There are two parts to treating
asthma, which are outlined in your asthma action plan. The goals are to:
Control asthma over the long term. Your
asthma action plan tells you which medicine to take. It also helps you track
your symptoms and know how well the treatment is working. Many people take
controller medicine—usually an inhaled
corticosteroid—every day. Taking it
every day helps to reduce the swelling of the airways and prevent attacks. Your
doctor will show you how to use your inhaler correctly. This is very important
so you get the right amount of medicine to help you breathe
Treat asthma attacks when they occur. Your asthma action
plan tells you what to do when you have an asthma attack. It helps you identify
triggers that can cause your attacks. You use quick-relief medicine, such as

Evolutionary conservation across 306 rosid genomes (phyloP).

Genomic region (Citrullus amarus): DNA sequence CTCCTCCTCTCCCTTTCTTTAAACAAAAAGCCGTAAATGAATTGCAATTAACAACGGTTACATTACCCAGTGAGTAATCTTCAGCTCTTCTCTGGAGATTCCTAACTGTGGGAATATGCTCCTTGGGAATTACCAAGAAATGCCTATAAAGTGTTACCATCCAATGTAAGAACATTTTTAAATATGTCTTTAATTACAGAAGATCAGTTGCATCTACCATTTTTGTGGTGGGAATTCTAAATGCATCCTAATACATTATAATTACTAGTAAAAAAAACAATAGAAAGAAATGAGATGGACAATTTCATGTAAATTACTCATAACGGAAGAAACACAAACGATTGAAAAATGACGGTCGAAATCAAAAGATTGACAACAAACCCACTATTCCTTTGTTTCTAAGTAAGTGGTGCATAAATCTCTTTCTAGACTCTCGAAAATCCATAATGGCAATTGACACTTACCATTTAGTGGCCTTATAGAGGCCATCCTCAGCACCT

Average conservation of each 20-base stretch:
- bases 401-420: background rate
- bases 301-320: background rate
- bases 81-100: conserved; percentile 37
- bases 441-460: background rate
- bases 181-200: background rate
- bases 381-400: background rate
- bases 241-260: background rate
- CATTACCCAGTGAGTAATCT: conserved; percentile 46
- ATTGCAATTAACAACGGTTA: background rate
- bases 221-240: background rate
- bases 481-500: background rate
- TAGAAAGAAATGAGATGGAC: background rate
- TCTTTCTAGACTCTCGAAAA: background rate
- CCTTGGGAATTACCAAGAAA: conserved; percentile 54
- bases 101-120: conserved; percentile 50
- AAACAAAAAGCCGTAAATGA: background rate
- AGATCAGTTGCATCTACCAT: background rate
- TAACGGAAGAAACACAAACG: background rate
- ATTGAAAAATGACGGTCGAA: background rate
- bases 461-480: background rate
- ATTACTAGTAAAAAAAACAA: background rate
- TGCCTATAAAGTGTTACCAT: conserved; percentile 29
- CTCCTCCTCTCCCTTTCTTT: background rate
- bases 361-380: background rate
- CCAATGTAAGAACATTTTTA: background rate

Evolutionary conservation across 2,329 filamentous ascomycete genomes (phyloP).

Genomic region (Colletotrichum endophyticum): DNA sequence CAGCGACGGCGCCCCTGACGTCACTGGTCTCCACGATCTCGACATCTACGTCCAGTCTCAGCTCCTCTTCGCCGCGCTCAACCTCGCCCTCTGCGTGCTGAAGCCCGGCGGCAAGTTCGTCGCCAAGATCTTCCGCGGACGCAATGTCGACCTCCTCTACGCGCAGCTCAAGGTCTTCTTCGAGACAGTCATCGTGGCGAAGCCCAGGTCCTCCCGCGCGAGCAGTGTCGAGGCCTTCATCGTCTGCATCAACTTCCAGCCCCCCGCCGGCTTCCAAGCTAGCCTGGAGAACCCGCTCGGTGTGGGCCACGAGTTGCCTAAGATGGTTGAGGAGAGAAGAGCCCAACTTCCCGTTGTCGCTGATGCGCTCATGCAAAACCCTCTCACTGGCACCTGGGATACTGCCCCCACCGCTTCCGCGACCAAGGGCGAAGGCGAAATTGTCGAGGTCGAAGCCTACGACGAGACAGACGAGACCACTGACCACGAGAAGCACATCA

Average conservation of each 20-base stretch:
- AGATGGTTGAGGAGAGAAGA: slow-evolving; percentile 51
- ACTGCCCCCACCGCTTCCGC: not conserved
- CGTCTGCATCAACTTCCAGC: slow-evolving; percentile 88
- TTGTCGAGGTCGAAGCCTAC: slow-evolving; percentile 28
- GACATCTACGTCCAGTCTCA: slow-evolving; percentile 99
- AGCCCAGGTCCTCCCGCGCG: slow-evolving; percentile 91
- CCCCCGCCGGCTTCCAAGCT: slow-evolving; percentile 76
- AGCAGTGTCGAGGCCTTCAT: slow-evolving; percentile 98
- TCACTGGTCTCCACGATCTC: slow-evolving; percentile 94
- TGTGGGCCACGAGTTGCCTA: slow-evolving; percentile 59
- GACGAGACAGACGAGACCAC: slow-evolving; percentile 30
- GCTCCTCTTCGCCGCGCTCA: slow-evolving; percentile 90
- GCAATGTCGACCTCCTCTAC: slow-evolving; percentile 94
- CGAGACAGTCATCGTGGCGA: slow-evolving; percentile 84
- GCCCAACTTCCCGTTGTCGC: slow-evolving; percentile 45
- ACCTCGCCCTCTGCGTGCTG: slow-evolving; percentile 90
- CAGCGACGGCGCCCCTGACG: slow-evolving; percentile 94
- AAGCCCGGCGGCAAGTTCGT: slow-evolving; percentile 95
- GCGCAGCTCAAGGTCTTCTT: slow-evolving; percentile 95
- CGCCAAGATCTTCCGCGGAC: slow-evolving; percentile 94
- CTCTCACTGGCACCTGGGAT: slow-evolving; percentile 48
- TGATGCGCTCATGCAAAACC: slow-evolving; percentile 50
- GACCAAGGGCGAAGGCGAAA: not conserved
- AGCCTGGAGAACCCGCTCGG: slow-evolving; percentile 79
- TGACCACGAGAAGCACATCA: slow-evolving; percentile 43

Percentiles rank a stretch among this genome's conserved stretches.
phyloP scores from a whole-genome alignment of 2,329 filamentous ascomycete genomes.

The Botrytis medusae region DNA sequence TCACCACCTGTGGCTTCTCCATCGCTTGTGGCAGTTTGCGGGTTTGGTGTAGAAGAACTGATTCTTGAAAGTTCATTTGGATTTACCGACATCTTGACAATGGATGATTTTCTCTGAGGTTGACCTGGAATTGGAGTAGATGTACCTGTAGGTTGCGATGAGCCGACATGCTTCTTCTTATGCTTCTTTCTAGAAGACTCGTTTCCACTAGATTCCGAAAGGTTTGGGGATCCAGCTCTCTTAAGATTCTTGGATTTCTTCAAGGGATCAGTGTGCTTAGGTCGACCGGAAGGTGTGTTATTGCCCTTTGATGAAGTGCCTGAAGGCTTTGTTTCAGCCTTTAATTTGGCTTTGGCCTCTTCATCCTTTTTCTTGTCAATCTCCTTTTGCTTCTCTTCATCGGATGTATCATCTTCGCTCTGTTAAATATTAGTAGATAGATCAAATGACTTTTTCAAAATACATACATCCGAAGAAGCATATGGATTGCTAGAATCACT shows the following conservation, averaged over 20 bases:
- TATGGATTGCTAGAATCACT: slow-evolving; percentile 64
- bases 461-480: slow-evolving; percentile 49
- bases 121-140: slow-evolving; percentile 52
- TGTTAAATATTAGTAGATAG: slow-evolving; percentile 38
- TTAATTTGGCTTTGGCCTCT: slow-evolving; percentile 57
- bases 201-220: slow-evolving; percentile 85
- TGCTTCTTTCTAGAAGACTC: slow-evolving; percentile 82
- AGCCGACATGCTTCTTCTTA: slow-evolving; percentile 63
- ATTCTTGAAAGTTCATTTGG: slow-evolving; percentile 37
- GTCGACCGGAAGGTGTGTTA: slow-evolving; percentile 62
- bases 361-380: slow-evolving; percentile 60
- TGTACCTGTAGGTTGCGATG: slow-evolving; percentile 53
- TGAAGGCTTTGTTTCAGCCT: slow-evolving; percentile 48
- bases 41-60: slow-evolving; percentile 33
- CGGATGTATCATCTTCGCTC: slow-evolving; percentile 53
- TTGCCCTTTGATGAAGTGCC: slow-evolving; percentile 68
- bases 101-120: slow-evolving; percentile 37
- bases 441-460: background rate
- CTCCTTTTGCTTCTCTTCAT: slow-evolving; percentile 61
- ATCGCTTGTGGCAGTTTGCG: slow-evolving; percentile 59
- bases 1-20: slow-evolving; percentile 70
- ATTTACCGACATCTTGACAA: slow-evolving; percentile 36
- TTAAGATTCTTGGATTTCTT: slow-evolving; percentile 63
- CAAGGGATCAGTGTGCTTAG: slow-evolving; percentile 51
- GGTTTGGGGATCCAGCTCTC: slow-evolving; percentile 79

albuterol, during an attack.
If you need to use the quick-relief inhaler more often
than usual, talk to your doctor. This may be a sign that your asthma is not
controlled and can cause problems.
Asthma attacks can be
life-threatening, but you may be able to prevent them if you follow a plan.
Your doctor can teach you the skills you need to use your asthma action
How can you prevent asthma attacks?
prevent some asthma attacks by avoiding those things that cause them. These are
called triggers. A trigger can be:
Irritants in the air, such as cigarette smoke
or other kinds of air pollution. Don't smoke, and try to avoid being around others when
Things you are allergic to, such as pet dander, dust
mites, cockroaches, or pollen. When you can, avoid those things you are
allergic to. It may also help to take certain kinds of allergy
Exercise. Ask your doctor about using a quick-relief inhaler before
you exercise if this is a trigger for you.
Other things like dry,
cold air; an infection; or some medicines, such as aspirin and other
nonsteroidal anti-inflammatory drugs (NSAIDs). Try not
to exercise outside when it is cold and dry. Talk to your doctor about vaccines
to prevent some infections. And ask about what medicines you should